Not all dark money flows in the same direction. That was one lesson that could be drawn this week as two deep-pocketed sister nonprofits, Crossroads GPS and American Action Network, provided a forum for Sen. Orrin Hatch, R-Utah, to highlight his conservative credentials.
Hatch is facing a primary challenge on his right in a June primary that also seems to pit the two center-right outside money behemoths, American Action Network and Crossroads, against FreedomWorks, a Tea Party-affiliated super PAC that's backing the six-term incumbent's GOP opponent, state Sen. Dan Liljenquist.
The event where Hatch appeared Tuesday demonstrated the potential impact Crossroads and American Action could have on the 2012 election as well as how little is known about their activity. The groups had enough funds to throw a policy conference at one of D.C. most fashionable venues, the W Hotel, featuring Hatch, House chief deputy whip Peter Roskam, R-Ill., former attorney general Ed Meese, and former ambassador Boyden Gray. Plans for the 2012 election weren't on the agenda, even though ads from both groups have already begun hitting the airwaves in battleground states.
The nonprofit groups can take unlimited, anonymous donations, and spent a combined $43 million influencing the 2010 election. Steven Law, president of Crossroads GPS and its partner super PAC, American Crossroads, told Sunlight the two organizations plan to spend $300 million on this year’s presidential, House and Senate elections — an amount that's almost equal to the total spent by all independent groups in 2010. Crossroads backers seem to prefer anonymity. Crossroads GPS, which doesn't have to report donors, raised about $32 million in 2011. American Crossroads, a so-called super PAC which must report its donors to the FEC, garnered $18 million.
Crossroads GPS plans to run "issue ads" supporting Republicans and opposing Democrats on some of the issues discussed by the panel Wednesday. The Crossroads "New Majority Agenda" calls for: reducing government regulations and spending; undoing President Obama's health care law and increasing domestic energy development. Earlier this month, Crossroads launched a $500,000 ad criticizing the Obama administration's grant to the solar energy company Solyndra, which filed for bankruptcy and received backing from an Obama bundler.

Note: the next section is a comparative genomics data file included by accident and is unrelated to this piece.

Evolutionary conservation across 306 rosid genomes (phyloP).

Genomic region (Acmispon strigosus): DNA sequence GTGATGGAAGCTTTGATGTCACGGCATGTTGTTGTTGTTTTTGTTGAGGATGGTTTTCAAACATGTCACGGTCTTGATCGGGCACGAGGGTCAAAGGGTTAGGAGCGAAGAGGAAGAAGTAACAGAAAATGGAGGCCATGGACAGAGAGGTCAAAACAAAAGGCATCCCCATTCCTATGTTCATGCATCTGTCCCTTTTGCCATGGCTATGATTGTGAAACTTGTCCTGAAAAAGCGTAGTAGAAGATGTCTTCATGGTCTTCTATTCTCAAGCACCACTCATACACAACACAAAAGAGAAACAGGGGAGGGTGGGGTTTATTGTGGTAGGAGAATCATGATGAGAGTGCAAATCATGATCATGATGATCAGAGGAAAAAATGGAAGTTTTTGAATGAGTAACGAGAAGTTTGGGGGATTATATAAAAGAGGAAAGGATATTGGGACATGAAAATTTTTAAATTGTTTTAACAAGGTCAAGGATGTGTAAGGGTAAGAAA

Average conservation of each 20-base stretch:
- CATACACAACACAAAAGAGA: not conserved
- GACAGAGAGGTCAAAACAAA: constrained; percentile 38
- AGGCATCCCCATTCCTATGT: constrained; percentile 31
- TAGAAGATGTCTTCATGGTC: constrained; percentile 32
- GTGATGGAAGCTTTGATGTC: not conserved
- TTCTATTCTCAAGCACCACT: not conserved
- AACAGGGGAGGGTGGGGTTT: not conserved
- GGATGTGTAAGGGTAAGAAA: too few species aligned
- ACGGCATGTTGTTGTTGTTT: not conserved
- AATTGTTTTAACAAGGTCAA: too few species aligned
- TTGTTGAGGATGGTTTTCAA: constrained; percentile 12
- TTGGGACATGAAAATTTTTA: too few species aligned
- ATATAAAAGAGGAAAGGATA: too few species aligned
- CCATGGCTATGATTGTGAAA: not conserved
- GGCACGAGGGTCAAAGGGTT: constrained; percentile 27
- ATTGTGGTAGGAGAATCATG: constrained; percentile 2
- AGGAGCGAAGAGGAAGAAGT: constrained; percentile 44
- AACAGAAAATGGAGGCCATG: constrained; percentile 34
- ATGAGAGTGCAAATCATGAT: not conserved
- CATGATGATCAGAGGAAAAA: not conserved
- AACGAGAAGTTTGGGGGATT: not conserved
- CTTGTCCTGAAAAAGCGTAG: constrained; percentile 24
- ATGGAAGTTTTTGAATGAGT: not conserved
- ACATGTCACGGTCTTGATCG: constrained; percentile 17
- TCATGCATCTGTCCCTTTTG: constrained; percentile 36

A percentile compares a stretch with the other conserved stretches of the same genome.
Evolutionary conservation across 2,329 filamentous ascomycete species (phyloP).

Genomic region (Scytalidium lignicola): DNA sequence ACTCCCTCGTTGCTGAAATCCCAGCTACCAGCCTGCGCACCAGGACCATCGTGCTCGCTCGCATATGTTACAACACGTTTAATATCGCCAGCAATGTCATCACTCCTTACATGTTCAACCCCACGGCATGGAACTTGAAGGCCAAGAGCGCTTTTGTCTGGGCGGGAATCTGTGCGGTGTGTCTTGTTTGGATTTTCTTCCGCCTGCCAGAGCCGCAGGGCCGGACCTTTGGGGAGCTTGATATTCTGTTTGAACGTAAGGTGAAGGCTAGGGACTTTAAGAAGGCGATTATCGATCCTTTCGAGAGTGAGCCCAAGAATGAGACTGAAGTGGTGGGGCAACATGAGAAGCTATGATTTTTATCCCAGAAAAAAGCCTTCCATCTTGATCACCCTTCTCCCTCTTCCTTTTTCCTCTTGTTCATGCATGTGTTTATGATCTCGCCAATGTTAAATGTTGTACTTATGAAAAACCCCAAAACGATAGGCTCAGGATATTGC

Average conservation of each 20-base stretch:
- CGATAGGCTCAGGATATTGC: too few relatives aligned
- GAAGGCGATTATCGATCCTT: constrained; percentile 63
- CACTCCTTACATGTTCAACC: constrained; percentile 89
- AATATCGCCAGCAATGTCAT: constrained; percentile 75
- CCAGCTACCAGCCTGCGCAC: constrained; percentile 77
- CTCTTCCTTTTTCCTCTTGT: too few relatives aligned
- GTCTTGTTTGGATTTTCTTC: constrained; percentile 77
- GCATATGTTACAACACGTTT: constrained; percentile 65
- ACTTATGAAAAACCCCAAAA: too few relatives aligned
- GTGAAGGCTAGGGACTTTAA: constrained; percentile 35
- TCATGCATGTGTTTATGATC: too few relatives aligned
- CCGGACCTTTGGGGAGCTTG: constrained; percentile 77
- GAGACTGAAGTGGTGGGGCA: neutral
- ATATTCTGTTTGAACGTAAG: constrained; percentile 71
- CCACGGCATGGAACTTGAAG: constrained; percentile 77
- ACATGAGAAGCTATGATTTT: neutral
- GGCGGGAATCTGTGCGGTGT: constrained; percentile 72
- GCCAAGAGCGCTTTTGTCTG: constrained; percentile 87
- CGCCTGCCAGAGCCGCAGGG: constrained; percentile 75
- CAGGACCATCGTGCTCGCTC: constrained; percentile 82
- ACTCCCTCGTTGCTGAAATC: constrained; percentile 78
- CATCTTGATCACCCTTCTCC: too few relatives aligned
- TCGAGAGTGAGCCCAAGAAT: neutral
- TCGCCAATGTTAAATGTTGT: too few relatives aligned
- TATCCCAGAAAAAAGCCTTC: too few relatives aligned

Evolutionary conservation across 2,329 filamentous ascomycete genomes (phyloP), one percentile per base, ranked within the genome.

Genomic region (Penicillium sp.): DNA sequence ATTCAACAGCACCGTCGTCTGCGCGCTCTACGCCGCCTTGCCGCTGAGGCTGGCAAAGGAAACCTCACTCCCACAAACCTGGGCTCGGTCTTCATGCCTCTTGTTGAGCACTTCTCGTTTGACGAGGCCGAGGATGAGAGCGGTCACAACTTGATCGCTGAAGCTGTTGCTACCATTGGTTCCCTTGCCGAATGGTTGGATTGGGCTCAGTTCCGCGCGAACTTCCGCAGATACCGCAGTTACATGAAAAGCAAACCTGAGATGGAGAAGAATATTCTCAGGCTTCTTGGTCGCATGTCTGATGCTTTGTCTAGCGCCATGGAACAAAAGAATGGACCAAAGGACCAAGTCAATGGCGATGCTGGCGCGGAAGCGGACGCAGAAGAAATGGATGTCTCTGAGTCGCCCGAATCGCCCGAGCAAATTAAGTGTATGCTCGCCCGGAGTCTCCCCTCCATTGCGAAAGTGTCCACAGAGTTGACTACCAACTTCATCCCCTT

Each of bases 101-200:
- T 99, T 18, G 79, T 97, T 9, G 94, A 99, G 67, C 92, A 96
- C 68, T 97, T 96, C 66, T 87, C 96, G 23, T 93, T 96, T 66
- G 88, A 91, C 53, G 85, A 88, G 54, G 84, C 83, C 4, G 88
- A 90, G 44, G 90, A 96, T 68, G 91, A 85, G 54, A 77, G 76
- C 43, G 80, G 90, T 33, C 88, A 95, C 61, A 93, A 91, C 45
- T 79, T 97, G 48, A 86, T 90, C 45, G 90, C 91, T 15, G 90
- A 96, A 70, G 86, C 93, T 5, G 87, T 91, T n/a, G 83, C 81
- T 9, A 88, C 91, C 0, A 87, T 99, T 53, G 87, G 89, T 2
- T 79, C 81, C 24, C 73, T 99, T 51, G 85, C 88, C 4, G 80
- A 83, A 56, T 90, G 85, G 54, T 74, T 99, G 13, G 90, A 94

American Action chair Norm Coleman would not say how much his group plans to spend, but the outfit has already placed a four-week advertisement backing Hatch. In recent months, the senator has faced a $250,000 campaign of opposition ads, mailings and other spending underwritten by FreedomWorks. Embodying the schism on the right: One of Hatch's copanelists at the Tuesday event, Boyden Gray. The former envoy to the European Union is a board member of the American Action Network and FreedomWorks. He has publicly offered his support to Hatch.
The finances of Crosswords and American Action, known as 501c4s after the section of the tax code under which they were organized, remain murky. Only now is the American Action filling out its Internal Revenue Service tax forms for the 2010 tax year, where the public will be able to see how much money it raised for that election, according to Coleman, who is also former senator from Minnesota.
Coleman said he has “no idea” how much the group will spend and won’t know until the states have finalized their redistricting plans but that its focus will be on the House of Representatives. In addition to the pro-Hatch spot, the group produced ads late last year decrying Washington spending, and encouraging voters to call upon two Democrats expected to be in close races to vote for a balanced budget amendment.
At the event, Hatch criticized the president for enacting “unprecedented shifts in labor policy,” referring to recent regulations issued the independent National Labor Relations Board, and healthcare regulations handed down by a “non-transparent czar.”